No. For some clients with more complex symptoms or safety concerns, having a local therapist that is readily available is important in case of crisis or the need for a higher level of care. Online therapy is also a challenge for clients that do not have access to a private, quiet space to be “in session” for the hour, or for those that do not have adequate internet connectivity.

There are several reasons why we don’t accept insurance. The most important are:

Confidentiality. Insurance companies require that your information be shared with them in order to pay for services. We prefer that clients’ information is kept as confidential as possible.

The pressure to diagnose. Insurance companies require that clients are given a mental health diagnosis in order to pay for therapy. We have found that many clients benefit from therapy, but do not meet criteria for a diagnosis. Not using insurance allows clients to access therapy without being given a mental health diagnosis.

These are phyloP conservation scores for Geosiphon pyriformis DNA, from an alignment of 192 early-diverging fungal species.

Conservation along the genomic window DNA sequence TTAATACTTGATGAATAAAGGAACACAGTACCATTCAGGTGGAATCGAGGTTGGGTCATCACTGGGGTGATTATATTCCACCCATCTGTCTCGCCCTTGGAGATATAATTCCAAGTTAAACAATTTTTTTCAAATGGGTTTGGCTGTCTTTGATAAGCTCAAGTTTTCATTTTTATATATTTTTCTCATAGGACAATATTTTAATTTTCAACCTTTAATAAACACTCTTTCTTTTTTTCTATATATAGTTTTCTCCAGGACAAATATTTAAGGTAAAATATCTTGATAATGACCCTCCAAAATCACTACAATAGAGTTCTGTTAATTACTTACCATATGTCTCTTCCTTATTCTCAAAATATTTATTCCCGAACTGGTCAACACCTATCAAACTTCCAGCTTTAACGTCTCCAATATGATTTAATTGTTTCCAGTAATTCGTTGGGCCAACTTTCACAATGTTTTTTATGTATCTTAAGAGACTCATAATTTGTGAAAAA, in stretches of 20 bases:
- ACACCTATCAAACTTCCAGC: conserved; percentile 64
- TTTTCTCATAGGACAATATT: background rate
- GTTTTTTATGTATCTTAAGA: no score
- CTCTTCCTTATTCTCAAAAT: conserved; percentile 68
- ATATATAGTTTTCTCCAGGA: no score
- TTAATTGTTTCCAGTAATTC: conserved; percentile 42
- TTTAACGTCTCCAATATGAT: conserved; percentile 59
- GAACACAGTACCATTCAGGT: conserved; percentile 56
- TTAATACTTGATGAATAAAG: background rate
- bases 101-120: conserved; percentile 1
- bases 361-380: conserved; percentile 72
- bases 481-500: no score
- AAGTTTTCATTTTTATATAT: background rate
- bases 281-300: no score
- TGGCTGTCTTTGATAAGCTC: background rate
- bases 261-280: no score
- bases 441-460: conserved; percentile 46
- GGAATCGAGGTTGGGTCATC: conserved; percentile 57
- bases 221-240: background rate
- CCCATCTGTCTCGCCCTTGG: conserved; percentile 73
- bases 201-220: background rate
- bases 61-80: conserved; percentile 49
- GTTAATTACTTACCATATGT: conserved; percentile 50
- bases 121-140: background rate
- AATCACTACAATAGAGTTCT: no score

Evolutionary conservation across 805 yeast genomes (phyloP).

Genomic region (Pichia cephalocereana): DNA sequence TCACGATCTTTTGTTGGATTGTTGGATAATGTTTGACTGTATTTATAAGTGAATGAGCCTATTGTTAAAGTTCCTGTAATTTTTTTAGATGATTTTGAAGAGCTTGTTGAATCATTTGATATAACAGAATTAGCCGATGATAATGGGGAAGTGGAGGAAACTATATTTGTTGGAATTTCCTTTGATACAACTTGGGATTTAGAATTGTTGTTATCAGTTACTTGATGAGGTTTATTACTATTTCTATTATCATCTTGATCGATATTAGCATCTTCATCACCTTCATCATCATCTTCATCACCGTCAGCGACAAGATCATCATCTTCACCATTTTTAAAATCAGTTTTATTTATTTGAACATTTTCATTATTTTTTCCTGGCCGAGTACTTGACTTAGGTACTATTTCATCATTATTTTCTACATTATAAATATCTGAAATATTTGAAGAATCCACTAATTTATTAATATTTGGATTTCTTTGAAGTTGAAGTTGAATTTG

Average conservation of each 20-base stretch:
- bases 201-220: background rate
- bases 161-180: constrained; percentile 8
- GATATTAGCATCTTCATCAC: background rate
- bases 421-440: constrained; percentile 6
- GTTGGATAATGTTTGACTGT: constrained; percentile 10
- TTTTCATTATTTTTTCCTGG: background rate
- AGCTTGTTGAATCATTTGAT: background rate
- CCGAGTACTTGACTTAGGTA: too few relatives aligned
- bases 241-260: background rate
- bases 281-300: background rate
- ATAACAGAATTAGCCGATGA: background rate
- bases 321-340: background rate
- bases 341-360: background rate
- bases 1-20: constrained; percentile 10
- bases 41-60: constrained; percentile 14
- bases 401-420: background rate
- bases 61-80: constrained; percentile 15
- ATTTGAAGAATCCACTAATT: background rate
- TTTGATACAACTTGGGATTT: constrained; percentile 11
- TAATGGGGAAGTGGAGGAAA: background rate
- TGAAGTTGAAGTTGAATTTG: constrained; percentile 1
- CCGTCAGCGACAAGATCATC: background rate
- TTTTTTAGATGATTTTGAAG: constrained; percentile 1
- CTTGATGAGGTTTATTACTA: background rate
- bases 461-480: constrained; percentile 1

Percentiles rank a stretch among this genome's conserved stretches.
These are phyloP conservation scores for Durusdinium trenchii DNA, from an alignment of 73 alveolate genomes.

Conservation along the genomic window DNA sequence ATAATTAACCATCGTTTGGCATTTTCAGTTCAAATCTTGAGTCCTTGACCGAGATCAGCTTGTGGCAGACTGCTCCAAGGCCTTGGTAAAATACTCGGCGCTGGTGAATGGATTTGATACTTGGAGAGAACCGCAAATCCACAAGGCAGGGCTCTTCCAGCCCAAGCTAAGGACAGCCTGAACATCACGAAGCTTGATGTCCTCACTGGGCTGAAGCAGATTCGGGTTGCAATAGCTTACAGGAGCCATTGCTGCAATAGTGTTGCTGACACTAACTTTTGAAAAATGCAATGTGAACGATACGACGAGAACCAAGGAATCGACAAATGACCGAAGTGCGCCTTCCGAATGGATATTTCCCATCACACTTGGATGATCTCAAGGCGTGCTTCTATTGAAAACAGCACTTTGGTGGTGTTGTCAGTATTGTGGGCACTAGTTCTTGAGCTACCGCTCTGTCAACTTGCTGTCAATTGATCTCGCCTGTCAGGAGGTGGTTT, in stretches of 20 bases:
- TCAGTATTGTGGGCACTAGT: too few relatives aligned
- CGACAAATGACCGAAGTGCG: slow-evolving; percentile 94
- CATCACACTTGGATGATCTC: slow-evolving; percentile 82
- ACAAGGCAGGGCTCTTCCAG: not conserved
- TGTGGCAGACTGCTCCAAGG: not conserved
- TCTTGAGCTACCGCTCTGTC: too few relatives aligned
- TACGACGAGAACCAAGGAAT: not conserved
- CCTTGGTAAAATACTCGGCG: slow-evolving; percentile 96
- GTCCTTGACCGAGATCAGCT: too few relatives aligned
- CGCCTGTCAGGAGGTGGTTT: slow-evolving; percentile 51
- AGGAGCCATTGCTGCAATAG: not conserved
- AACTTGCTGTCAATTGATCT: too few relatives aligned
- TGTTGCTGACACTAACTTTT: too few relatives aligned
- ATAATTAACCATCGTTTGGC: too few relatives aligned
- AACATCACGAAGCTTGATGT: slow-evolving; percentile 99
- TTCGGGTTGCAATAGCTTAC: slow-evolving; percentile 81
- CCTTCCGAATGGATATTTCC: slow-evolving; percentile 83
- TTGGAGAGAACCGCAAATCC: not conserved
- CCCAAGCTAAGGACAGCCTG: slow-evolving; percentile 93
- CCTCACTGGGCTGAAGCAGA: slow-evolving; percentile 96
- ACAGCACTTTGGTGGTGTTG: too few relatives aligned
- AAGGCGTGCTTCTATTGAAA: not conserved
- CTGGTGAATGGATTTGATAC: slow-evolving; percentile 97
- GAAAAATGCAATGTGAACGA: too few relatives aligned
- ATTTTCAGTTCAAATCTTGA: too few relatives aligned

Flexibility and freedom. Insurance companies dictate the length and number of sessions they will authorize, as well as when a client is no longer eligible for the benefits of therapy. Because we do not work with insurance panels, you and we can collaborate to determine your individual needs regarding session length, frequency of sessions, and when to terminate therapy.

While we do not accept insurance, many clients choose to submit receipts to their insurance companies to receive reimbursement via out-of-network benefits. We are happy to provide these receipts for you! Please check with your insurance company for details on your benefits.